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Portfolio.com | November 17, 2007

World According to Ian Schrager

By Lloyd Grove

No second acts in America? The hotel maverick has had more than his share.

Photograph by: Joshua Lutz/Redux

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Few people have equaled Ian Schrager's impact on American commercial design and popular culture. But what a long, strange trip it has been for the 61-year-old hotelier.

Thirty years ago, with his best friend and fellow Brooklynite Steve Rubell, Schrager launched Studio 54. The legendary disco was for a brief, shining moment the epicenter of celebrity, hedonism, and status anxiety that epitomized what Tom Wolfe famously branded "The Me Decade." After a small detour—13 months in prison for tax evasion—Schrager and Rubell rose from the ashes to start another famed nightclub, Palladium, before finding their true calling, the hospitality business. In the early 1980s, they renovated a down-at-the-heels hotel on Madison Avenue according to their quirkily chic design sensibility and dubbed it Morgans. Thus was born the Morgans Hotel Group, which still claims such Schrageresque landmarks—noted for their theatrically stylized lobbies, dimly lit corridors, elegantly compact rooms, and aggressively cool staff—as the Royalton in New York, the Mondrian in Los Angeles, and the Delano in Miami. Schrager still keenly feels the absence of his closest friend and confidante, Rubell, who died of AIDS in 1989.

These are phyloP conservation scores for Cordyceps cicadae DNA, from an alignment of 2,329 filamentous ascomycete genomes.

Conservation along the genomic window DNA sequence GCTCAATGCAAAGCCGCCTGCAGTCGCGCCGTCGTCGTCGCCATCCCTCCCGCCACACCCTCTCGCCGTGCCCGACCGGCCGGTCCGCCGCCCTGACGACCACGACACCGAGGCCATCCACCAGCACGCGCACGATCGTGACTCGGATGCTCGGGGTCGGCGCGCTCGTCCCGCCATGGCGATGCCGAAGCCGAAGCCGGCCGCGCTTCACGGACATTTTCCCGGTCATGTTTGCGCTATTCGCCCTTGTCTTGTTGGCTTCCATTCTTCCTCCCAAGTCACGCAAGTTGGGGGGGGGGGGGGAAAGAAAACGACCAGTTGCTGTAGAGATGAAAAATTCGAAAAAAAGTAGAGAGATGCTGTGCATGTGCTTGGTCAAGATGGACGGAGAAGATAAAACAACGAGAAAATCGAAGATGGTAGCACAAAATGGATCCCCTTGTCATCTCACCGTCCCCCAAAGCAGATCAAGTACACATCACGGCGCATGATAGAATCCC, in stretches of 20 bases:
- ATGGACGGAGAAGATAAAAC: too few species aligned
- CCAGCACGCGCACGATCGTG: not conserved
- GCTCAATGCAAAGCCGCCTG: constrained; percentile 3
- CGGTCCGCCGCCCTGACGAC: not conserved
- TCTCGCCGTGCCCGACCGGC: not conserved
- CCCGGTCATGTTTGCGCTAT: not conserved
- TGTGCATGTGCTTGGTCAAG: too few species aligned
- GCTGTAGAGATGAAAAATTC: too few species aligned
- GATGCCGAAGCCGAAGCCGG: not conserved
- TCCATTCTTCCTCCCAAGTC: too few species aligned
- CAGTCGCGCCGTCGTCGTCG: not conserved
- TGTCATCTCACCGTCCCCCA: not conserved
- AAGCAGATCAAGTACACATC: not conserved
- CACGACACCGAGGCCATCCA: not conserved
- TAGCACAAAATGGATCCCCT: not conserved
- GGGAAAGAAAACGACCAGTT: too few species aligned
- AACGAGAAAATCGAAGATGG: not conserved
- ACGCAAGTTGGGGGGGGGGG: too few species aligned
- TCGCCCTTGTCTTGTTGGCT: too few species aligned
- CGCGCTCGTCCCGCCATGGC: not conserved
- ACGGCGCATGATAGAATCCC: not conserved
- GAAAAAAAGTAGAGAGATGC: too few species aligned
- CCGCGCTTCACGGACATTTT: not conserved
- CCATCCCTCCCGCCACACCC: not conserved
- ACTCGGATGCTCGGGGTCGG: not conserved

Since Schrager left Morgans two years ago—out of unhappiness and exhaustion—he has been busier than ever, overseeing a critically acclaimed renovation of the Gramercy Park Hotel, building such spectacular apartments as 40 Bond in the Noho neighborhood of Manhattan and planning even bigger projects with his business partner, real estate baron Aby Rosen. More recently, the ultra-hip Schrager joined forces this summer with the straight-laced Bill Marriott, the hospitality king, to build more than 100 chic hotels around the world. Never mind that Marriott is a teetotaling Mormon for whom Studio 54 would have been hell on earth.

"Is Bill Marriott any different than I am? Than Steve Rubell was? I mean, we're complementary, our DNA is alike," Schrager told Portfolio.com this week in an exclusive interview. "We're both competitive and in pursuit of excellence."

Lloyd Grove: Today in the New York Post, there was an article about Harvey Weinstein getting into a brawl at the Gramercy Park Hotel—some kind of slap-down with the D.J. in the Rose Bar while movie stars looked on in shock.

Ian Schrager: Not really. We're getting a little color on this.

L.G.: Is that good for the Gramercy Park Hotel?